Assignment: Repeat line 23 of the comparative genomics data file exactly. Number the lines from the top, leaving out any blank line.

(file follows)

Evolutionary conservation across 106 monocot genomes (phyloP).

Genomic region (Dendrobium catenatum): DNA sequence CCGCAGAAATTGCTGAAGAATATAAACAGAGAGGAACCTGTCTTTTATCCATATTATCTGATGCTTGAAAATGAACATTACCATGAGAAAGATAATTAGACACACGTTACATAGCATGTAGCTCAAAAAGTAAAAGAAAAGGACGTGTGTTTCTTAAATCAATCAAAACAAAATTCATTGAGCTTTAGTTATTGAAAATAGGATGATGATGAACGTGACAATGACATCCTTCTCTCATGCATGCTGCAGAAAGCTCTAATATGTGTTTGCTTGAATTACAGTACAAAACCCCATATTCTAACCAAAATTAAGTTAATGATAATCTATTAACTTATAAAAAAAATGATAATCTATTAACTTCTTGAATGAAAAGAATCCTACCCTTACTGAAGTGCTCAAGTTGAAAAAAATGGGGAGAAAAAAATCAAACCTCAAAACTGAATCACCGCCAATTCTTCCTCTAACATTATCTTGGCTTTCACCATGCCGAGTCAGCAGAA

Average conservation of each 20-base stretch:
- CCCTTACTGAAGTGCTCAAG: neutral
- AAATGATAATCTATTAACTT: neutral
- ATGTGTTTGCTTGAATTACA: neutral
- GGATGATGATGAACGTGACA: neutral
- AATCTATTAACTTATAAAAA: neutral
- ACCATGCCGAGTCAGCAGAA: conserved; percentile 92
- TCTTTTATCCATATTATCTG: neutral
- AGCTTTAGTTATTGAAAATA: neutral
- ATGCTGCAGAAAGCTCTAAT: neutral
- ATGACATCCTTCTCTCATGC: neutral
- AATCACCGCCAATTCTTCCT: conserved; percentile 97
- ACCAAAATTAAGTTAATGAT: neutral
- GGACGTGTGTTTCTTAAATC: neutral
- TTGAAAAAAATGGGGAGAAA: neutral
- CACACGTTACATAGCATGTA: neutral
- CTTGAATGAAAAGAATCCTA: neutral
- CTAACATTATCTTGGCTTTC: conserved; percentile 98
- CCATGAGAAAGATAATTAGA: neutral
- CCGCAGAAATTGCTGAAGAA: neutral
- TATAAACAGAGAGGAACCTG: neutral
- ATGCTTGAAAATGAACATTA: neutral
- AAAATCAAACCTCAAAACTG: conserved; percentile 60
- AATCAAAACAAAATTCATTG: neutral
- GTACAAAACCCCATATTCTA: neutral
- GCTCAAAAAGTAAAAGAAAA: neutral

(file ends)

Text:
- TATAAACAGAGAGGAACCTG: neutral